Professor DeGirolami tellingly quotes both Khloe Kardashian and Oliver Wendell Holmes. One is hesitant to embrace Kardashian as a normative exemplar of American culture, and Holmes, of course, has become a central target of those who view “Progressivism” as a defining moment in the decline of that culture and Holmes as a central figure in that decline. So let me offer two other sources that call into question another notion that there was an Edenic period in America when tradition, however defined, reigned before the Fall instantiated in figures like Holmes and Woodrow Wilson.
Consider one of the ur-texts of American political thought, The Federalist. Needless to say, any series of 85 essays, written by three authors in a remarkably short period, will have its share of contradictions. That being said, my own favorite paragraph among the 85 is the conclusion of Federalist 14, which is, among other things, about the virtues of the “extended republic,” in contrast with what might be said to be traditional notions of republican political thought that emphasized the importance of relatively small and homogeneous societies as a prerequisite for republican governance. Publius dismissed such arguments:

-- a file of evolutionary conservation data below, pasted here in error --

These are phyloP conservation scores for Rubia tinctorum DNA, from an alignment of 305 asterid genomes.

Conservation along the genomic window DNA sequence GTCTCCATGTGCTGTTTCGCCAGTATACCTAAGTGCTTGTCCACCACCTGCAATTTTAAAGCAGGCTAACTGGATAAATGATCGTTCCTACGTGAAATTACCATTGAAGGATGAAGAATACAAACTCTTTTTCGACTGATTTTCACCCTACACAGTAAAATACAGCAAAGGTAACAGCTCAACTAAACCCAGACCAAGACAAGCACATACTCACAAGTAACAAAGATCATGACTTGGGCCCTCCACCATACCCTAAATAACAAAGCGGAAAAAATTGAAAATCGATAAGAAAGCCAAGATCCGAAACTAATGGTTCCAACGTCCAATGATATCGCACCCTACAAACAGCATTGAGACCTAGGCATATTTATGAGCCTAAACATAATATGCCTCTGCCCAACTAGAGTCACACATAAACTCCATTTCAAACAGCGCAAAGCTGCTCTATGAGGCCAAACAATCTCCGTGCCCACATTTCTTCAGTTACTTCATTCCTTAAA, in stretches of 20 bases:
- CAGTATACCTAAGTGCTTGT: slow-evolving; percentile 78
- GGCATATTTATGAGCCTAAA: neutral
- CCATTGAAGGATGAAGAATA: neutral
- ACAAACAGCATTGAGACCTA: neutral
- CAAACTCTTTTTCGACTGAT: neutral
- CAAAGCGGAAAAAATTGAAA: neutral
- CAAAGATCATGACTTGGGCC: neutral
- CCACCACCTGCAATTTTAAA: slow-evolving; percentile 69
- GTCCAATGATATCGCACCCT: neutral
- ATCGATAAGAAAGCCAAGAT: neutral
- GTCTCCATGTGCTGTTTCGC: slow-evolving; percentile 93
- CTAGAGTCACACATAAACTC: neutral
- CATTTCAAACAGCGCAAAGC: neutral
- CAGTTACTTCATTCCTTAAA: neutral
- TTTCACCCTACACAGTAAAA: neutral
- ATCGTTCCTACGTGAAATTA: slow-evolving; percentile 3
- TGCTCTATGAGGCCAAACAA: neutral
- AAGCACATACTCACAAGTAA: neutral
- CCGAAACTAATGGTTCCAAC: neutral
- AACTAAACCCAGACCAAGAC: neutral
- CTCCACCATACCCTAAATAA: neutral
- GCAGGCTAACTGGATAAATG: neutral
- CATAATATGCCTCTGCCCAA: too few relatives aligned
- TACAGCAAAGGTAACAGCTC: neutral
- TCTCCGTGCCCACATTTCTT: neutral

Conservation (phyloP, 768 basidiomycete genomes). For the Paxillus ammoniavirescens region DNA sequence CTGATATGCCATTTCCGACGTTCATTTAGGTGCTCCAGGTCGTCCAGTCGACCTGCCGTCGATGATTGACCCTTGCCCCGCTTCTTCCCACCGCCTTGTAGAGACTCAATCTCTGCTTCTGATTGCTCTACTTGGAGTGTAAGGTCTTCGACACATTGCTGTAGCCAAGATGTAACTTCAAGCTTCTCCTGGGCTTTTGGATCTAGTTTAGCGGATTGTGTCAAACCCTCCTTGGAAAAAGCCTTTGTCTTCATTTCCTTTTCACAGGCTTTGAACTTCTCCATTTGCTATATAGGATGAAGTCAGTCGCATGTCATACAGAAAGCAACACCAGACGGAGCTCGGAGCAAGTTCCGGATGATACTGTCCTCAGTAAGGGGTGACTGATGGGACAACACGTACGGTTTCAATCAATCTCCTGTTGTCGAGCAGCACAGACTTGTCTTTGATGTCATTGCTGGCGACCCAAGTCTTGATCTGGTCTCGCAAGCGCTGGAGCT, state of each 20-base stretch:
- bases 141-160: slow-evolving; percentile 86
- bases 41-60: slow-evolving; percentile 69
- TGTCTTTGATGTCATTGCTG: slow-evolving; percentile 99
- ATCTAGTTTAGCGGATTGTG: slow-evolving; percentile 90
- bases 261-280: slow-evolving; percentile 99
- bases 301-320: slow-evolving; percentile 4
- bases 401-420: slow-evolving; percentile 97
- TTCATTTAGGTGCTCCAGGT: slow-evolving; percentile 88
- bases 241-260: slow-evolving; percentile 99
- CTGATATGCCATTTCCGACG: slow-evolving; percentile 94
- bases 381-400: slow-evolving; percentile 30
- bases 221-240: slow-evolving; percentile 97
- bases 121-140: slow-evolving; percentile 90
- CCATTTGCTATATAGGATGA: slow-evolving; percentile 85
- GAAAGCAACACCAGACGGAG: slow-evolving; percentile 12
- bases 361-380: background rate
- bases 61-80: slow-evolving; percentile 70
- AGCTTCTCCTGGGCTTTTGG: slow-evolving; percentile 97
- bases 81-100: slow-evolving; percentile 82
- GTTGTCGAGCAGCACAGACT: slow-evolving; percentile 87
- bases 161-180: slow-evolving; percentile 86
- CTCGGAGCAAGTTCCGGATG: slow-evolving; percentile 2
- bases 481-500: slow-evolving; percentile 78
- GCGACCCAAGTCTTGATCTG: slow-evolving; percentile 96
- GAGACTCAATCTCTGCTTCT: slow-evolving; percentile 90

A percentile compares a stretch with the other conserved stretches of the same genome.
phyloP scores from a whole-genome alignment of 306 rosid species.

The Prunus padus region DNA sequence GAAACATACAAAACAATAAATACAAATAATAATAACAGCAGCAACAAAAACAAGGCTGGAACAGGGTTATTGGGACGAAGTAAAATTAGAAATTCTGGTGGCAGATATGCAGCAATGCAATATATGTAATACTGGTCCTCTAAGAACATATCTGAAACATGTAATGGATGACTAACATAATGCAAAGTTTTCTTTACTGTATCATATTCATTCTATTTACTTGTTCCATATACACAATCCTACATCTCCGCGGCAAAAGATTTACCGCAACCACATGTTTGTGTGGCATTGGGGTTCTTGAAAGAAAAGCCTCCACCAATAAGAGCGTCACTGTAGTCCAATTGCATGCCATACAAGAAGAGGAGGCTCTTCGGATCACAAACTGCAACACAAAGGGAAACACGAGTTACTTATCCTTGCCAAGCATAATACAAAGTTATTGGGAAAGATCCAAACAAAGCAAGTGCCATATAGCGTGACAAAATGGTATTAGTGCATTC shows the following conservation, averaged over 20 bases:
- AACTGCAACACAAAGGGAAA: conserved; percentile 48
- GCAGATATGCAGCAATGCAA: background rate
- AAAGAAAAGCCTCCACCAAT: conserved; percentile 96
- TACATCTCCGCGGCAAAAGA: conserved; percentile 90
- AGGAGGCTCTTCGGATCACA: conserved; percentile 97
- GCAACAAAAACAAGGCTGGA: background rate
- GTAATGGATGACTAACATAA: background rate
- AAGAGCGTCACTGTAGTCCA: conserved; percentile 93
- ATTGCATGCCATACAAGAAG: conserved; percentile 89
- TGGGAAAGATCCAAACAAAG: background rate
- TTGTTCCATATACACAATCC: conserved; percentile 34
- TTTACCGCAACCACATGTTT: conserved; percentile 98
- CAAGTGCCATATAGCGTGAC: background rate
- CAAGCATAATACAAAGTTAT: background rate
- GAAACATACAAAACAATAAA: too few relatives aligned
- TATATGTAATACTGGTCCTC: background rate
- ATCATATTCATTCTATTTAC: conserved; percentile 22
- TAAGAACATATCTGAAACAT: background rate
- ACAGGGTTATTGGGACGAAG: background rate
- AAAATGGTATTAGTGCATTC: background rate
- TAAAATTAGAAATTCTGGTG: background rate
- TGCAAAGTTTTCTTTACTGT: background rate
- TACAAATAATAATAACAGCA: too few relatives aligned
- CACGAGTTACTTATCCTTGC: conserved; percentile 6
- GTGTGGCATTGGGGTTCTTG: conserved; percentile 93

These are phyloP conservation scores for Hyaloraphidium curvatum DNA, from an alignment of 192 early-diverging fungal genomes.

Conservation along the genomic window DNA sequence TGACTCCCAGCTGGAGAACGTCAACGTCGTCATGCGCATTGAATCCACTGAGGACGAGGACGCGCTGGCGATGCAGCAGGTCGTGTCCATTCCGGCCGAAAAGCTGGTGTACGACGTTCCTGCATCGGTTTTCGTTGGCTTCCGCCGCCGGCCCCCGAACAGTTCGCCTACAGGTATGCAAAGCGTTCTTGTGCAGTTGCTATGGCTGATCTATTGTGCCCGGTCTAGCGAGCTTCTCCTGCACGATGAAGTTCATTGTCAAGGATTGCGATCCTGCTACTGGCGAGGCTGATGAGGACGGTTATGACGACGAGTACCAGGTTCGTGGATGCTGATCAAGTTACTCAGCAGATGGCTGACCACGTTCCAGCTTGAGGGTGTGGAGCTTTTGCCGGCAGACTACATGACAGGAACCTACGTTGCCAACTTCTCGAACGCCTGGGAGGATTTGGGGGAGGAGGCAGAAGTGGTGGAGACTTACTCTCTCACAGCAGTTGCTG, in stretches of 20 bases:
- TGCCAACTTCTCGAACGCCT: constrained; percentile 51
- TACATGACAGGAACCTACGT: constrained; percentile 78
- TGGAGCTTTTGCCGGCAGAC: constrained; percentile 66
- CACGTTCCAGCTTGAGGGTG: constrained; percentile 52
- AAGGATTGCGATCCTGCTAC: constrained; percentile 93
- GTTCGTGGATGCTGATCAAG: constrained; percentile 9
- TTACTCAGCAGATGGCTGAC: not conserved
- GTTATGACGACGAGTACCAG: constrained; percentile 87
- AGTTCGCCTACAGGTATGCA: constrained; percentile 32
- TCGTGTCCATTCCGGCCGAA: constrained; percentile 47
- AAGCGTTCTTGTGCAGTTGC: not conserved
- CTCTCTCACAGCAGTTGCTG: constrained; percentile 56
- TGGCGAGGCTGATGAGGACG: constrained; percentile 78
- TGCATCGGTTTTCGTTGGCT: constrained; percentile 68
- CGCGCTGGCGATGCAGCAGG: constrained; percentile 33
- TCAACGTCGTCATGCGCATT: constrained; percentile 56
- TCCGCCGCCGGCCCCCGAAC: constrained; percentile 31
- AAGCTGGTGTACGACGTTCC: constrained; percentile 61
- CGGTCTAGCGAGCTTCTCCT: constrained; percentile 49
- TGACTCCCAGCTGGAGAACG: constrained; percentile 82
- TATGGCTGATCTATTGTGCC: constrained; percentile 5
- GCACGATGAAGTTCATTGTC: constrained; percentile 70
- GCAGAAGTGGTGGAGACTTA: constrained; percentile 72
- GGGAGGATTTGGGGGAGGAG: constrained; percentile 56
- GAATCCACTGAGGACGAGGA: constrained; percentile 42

Hearken not to the voice which petulantly tells you that the form of government recommended for your adoption is a novelty in the political world; that it has never yet had a place in the theories of the wildest projectors; that it rashly attempts what it is impossible to accomplish. . . . Is it not the glory of the people of America, that, whilst they have paid a decent regard to the opinions of former times and other nations, they have not suffered a blind veneration for antiquity, for custom, or for names, to overrule the suggestions of their own good sense, the knowledge of their own situation, and the lessons of their own experience? . . . They accomplished a revolution which has no parallel in the annals of human society. They reared the fabrics of governments which have no model on the face of the globe. (emphasis added)